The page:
China's foreign minister met with a group of high-ranking Taliban leaders on Wednesday as relations between the two countries improve ahead of the US withdrawal from Afghanistan.
Talks Between Taliban and Chinese Officials
In a recently published article in ALJAZEERA, Chinese Foreign Prime Minister Wang Yi told the nine Taliban officials who arrived on Wednesday, including the group's co-founder Mullah Abdul Ghani Baradar, that Beijing expects them to play a key role in Afghanistan's peaceful reconciliation and rebuilding efforts.
Wang said that China respects Afghan sovereignty and territorial integrity and that it has never interfered in the country's internal affairs. According to him, the United States and NATO's hurried departure exposes America's policies' failures and provides the Afghan people with a significant chance to stabilize and build their own nation.
While the meeting's topic has yet to be revealed, China has an interest in pressuring the Taliban to deliver on peace negotiations or at the very least decrease the amount of bloodshed as they encircle Afghan government troops, according to a published article in the Associated Press.
China and Afganistan's Common Ties
China and Afghanistan share a thin border high in the mountainous Wakhan Valley, and China has long been worried about an Islamic militancy spilling into its already dangerous Xinjiang province. China has also inked agreements with Afghanistan for oil, gas, and copper mining; but they have remained inactive for a long time.
Meanwhile, Wang expressed China's hope that the Taliban would prioritize the country's and people's interests, focusing on peace negotiations, setting peace objectives, establishing a "good image," and working for unity among all factions and ethnic groups, according to a published article in The Hill.
Moreover, Wang also expressed China's hope that the Taliban would "deal firmly" with the East Turkistan Islamic Movement, which, according to China, spearheads an independence drive in Xinjiang; however, many analysts question its operational form.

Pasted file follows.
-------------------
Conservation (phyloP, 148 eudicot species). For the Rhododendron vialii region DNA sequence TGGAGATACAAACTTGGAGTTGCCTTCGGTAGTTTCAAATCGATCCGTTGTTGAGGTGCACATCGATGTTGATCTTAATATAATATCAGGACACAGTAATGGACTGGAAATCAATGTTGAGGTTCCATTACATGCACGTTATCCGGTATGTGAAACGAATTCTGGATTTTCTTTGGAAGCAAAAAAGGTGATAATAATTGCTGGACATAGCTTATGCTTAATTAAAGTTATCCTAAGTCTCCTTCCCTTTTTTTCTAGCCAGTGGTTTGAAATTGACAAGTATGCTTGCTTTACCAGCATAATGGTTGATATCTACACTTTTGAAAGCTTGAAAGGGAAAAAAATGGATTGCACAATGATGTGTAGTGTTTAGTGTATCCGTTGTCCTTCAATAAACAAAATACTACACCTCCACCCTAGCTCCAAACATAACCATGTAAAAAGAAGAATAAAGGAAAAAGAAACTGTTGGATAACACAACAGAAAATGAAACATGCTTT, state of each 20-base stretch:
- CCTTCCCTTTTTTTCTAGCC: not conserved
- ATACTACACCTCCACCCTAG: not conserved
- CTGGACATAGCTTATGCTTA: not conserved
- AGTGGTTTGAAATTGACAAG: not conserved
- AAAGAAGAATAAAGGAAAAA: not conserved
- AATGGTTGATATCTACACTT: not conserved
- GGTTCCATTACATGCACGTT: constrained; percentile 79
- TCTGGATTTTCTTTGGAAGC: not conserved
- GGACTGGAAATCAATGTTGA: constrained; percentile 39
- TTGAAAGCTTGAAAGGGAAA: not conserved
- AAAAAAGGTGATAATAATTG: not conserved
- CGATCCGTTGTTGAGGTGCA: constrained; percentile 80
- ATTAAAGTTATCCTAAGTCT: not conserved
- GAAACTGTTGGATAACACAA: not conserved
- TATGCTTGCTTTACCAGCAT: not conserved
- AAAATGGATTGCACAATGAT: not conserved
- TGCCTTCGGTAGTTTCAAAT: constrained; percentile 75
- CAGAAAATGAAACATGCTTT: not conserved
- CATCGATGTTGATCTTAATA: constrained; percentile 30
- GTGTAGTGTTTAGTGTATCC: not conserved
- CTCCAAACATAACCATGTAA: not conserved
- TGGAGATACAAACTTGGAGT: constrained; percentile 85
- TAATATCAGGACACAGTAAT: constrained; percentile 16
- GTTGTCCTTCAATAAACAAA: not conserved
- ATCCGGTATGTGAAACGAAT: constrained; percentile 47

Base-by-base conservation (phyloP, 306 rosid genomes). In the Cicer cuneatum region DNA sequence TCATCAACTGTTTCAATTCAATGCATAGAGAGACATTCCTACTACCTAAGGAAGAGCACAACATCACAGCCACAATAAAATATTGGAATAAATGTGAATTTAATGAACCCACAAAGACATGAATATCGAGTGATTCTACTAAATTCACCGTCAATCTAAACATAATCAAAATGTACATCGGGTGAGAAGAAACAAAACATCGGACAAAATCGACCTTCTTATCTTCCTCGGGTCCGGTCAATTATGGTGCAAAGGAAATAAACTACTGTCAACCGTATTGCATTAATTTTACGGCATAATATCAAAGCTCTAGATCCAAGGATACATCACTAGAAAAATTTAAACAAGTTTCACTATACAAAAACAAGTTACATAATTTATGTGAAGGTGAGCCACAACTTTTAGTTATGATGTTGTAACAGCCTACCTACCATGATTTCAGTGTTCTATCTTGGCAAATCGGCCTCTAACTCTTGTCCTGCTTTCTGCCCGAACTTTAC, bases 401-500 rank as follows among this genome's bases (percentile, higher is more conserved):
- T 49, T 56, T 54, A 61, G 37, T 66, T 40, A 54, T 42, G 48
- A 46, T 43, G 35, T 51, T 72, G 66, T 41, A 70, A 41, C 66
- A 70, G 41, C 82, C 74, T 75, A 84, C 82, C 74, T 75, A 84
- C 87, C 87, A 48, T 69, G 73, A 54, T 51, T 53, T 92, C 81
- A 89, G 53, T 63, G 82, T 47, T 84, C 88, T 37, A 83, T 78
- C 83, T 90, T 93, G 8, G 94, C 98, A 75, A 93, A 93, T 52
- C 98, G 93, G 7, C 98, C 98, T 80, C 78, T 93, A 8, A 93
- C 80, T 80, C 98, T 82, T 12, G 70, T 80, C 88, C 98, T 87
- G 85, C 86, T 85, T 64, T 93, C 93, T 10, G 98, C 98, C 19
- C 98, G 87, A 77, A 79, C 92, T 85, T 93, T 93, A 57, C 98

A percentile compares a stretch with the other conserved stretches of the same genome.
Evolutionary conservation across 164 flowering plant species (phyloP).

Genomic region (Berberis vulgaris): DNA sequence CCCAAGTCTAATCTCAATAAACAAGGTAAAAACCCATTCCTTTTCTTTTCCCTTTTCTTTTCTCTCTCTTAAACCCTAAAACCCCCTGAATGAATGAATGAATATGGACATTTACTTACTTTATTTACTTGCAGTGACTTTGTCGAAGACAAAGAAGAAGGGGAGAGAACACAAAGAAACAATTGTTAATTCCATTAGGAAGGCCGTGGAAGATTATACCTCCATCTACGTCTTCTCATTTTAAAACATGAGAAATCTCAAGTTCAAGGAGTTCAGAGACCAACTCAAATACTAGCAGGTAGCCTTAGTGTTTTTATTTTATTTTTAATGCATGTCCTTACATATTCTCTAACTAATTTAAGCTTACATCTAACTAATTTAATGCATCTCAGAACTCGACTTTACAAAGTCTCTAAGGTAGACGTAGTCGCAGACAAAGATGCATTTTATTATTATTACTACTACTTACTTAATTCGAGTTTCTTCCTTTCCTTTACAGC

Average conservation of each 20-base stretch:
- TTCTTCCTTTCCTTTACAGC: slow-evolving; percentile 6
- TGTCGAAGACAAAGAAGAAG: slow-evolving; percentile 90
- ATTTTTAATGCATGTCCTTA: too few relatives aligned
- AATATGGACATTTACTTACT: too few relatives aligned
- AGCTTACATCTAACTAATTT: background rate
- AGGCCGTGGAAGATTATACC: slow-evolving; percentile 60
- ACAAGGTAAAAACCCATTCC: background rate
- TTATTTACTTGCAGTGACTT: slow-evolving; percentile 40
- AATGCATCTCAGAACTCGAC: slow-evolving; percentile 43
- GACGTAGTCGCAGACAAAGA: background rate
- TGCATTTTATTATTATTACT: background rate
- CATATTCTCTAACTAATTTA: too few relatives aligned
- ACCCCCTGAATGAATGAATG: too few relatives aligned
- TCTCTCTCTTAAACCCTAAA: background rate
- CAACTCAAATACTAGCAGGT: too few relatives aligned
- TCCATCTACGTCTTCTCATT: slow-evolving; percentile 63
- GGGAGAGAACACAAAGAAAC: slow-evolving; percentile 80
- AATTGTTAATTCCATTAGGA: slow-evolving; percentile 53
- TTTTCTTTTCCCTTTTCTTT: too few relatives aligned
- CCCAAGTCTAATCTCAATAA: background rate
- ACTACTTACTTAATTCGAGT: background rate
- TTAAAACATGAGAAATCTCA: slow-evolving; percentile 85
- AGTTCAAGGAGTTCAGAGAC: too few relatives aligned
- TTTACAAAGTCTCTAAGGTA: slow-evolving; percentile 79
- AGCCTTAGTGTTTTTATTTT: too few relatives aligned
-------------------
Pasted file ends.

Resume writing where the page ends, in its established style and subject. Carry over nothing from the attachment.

Taliban Claims Control of 85 Percent of Afghanistan's Territory
The Taliban has effectively seized control of numerous Afghan areas since the Biden administration announced the departure of American forces. The Taliban claimed earlier this month that they have control of 85 percent of Afghanistan's land, but Afghan government authorities refuted this assertion.
In a recently published article in The Washington Post, since May, when US-led foreign troops started the last stage of their departure, which is expected to be completed by the end of August, the Taliban has achieved significant advances throughout Afghanistan.
However, civilians have been killed and displaced as a result of the conflict with Afghan government troops. At the same time, Taliban officials have increased their foreign diplomacy in recent months, hoping to gain world legitimacy once they reclaim power.
The U.S. Secretary of State Gives Comment About U.S.-Taliban Meeting
In a CNN interview on Wednesday, Secretary of State Antony Blinken discussed the meeting, admitting that nations like China, which borders Afghanistan, would be interested in its affairs. He said, "And as it happens, those interests largely align. No one, whether it's the United States, China, India, Pakistan, Iran, Russia, Central Asian countries - no one has an interest in Afghanistan falling into an enduring civil war."
On Wednesday also, U.S. Secretary of State Antony Blinken, who was in India for an official visit, warned that if the Taliban took power by force, Afghanistan would become a "Pariah State."